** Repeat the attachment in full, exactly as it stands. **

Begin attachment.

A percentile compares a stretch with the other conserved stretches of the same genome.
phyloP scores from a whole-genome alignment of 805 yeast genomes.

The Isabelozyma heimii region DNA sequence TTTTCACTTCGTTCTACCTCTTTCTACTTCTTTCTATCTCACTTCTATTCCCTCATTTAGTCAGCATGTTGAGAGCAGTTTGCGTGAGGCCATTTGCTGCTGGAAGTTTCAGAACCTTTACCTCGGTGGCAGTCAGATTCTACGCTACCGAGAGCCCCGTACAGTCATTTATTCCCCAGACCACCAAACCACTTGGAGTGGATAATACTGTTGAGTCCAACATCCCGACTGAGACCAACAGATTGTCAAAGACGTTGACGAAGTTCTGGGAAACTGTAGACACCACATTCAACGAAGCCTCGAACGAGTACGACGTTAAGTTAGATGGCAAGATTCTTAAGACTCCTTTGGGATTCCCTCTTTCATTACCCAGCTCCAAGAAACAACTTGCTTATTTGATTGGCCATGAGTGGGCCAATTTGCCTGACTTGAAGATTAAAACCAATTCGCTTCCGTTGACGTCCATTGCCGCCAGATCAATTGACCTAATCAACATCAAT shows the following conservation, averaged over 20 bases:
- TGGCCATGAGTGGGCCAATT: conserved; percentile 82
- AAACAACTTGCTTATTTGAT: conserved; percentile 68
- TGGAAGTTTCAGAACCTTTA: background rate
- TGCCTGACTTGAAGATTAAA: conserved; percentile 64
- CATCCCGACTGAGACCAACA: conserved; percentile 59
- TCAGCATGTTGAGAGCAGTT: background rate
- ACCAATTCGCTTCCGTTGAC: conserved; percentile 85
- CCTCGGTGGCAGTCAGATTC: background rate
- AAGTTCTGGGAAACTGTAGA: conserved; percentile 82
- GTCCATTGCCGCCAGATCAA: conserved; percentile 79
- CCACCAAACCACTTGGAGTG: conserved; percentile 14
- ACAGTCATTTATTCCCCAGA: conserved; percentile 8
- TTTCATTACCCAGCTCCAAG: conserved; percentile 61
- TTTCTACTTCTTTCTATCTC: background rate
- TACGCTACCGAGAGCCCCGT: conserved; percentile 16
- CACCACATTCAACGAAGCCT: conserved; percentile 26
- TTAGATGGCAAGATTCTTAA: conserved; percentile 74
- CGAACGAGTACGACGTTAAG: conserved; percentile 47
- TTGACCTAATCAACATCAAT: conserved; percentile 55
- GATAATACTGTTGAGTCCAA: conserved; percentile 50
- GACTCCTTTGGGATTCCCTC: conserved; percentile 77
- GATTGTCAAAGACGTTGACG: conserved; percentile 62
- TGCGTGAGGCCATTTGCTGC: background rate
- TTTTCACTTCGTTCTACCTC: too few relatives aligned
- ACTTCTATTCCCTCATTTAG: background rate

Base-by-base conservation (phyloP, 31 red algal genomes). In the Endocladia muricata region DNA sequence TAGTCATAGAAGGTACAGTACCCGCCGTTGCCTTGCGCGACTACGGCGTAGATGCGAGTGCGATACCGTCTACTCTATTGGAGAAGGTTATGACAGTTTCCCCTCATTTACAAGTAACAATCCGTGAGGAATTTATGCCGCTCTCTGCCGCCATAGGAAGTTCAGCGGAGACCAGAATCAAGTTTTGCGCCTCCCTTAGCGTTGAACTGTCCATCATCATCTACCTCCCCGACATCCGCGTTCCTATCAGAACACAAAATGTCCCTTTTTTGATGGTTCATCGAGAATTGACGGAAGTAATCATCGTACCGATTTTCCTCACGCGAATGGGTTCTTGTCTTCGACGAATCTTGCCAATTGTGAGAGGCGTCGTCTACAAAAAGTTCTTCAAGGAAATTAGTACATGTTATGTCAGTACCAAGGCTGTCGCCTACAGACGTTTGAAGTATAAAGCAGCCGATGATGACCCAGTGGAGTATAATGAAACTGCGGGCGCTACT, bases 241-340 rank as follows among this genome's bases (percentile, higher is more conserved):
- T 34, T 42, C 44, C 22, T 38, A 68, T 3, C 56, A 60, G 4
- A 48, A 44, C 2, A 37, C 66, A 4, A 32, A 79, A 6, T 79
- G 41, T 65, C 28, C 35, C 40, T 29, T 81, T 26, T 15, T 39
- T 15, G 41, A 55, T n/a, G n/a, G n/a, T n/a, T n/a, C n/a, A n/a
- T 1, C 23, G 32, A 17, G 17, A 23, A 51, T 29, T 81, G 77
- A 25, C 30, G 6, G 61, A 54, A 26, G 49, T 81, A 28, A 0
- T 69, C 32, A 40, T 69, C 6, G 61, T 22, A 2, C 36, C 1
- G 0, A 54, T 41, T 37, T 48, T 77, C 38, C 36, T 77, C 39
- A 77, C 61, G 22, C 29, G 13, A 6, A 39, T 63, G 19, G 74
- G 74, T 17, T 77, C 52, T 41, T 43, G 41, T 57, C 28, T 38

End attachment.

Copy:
A percentile compares a stretch with the other conserved stretches of the same genome.
phyloP scores from a whole-genome alignment of 805 yeast genomes.

The Isabelozyma heimii region DNA sequence TTTTCACTTCGTTCTACCTCTTTCTACTTCTTTCTATCTCACTTCTATTCCCTCATTTAGTCAGCATGTTGAGAGCAGTTTGCGTGAGGCCATTTGCTGCTGGAAGTTTCAGAACCTTTACCTCGGTGGCAGTCAGATTCTACGCTACCGAGAGCCCCGTACAGTCATTTATTCCCCAGACCACCAAACCACTTGGAGTGGATAATACTGTTGAGTCCAACATCCCGACTGAGACCAACAGATTGTCAAAGACGTTGACGAAGTTCTGGGAAACTGTAGACACCACATTCAACGAAGCCTCGAACGAGTACGACGTTAAGTTAGATGGCAAGATTCTTAAGACTCCTTTGGGATTCCCTCTTTCATTACCCAGCTCCAAGAAACAACTTGCTTATTTGATTGGCCATGAGTGGGCCAATTTGCCTGACTTGAAGATTAAAACCAATTCGCTTCCGTTGACGTCCATTGCCGCCAGATCAATTGACCTAATCAACATCAAT shows the following conservation, averaged over 20 bases:
- TGGCCATGAGTGGGCCAATT: conserved; percentile 82
- AAACAACTTGCTTATTTGAT: conserved; percentile 68
- TGGAAGTTTCAGAACCTTTA: background rate
- TGCCTGACTTGAAGATTAAA: conserved; percentile 64
- CATCCCGACTGAGACCAACA: conserved; percentile 59
- TCAGCATGTTGAGAGCAGTT: background rate
- ACCAATTCGCTTCCGTTGAC: conserved; percentile 85
- CCTCGGTGGCAGTCAGATTC: background rate
- AAGTTCTGGGAAACTGTAGA: conserved; percentile 82
- GTCCATTGCCGCCAGATCAA: conserved; percentile 79
- CCACCAAACCACTTGGAGTG: conserved; percentile 14
- ACAGTCATTTATTCCCCAGA: conserved; percentile 8
- TTTCATTACCCAGCTCCAAG: conserved; percentile 61
- TTTCTACTTCTTTCTATCTC: background rate
- TACGCTACCGAGAGCCCCGT: conserved; percentile 16
- CACCACATTCAACGAAGCCT: conserved; percentile 26
- TTAGATGGCAAGATTCTTAA: conserved; percentile 74
- CGAACGAGTACGACGTTAAG: conserved; percentile 47
- TTGACCTAATCAACATCAAT: conserved; percentile 55
- GATAATACTGTTGAGTCCAA: conserved; percentile 50
- GACTCCTTTGGGATTCCCTC: conserved; percentile 77
- GATTGTCAAAGACGTTGACG: conserved; percentile 62
- TGCGTGAGGCCATTTGCTGC: background rate
- TTTTCACTTCGTTCTACCTC: too few relatives aligned
- ACTTCTATTCCCTCATTTAG: background rate

Base-by-base conservation (phyloP, 31 red algal genomes). In the Endocladia muricata region DNA sequence TAGTCATAGAAGGTACAGTACCCGCCGTTGCCTTGCGCGACTACGGCGTAGATGCGAGTGCGATACCGTCTACTCTATTGGAGAAGGTTATGACAGTTTCCCCTCATTTACAAGTAACAATCCGTGAGGAATTTATGCCGCTCTCTGCCGCCATAGGAAGTTCAGCGGAGACCAGAATCAAGTTTTGCGCCTCCCTTAGCGTTGAACTGTCCATCATCATCTACCTCCCCGACATCCGCGTTCCTATCAGAACACAAAATGTCCCTTTTTTGATGGTTCATCGAGAATTGACGGAAGTAATCATCGTACCGATTTTCCTCACGCGAATGGGTTCTTGTCTTCGACGAATCTTGCCAATTGTGAGAGGCGTCGTCTACAAAAAGTTCTTCAAGGAAATTAGTACATGTTATGTCAGTACCAAGGCTGTCGCCTACAGACGTTTGAAGTATAAAGCAGCCGATGATGACCCAGTGGAGTATAATGAAACTGCGGGCGCTACT, bases 241-340 rank as follows among this genome's bases (percentile, higher is more conserved):
- T 34, T 42, C 44, C 22, T 38, A 68, T 3, C 56, A 60, G 4
- A 48, A 44, C 2, A 37, C 66, A 4, A 32, A 79, A 6, T 79
- G 41, T 65, C 28, C 35, C 40, T 29, T 81, T 26, T 15, T 39
- T 15, G 41, A 55, T n/a, G n/a, G n/a, T n/a, T n/a, C n/a, A n/a
- T 1, C 23, G 32, A 17, G 17, A 23, A 51, T 29, T 81, G 77
- A 25, C 30, G 6, G 61, A 54, A 26, G 49, T 81, A 28, A 0
- T 69, C 32, A 40, T 69, C 6, G 61, T 22, A 2, C 36, C 1
- G 0, A 54, T 41, T 37, T 48, T 77, C 38, C 36, T 77, C 39
- A 77, C 61, G 22, C 29, G 13, A 6, A 39, T 63, G 19, G 74
- G 74, T 17, T 77, C 52, T 41, T 43, G 41, T 57, C 28, T 38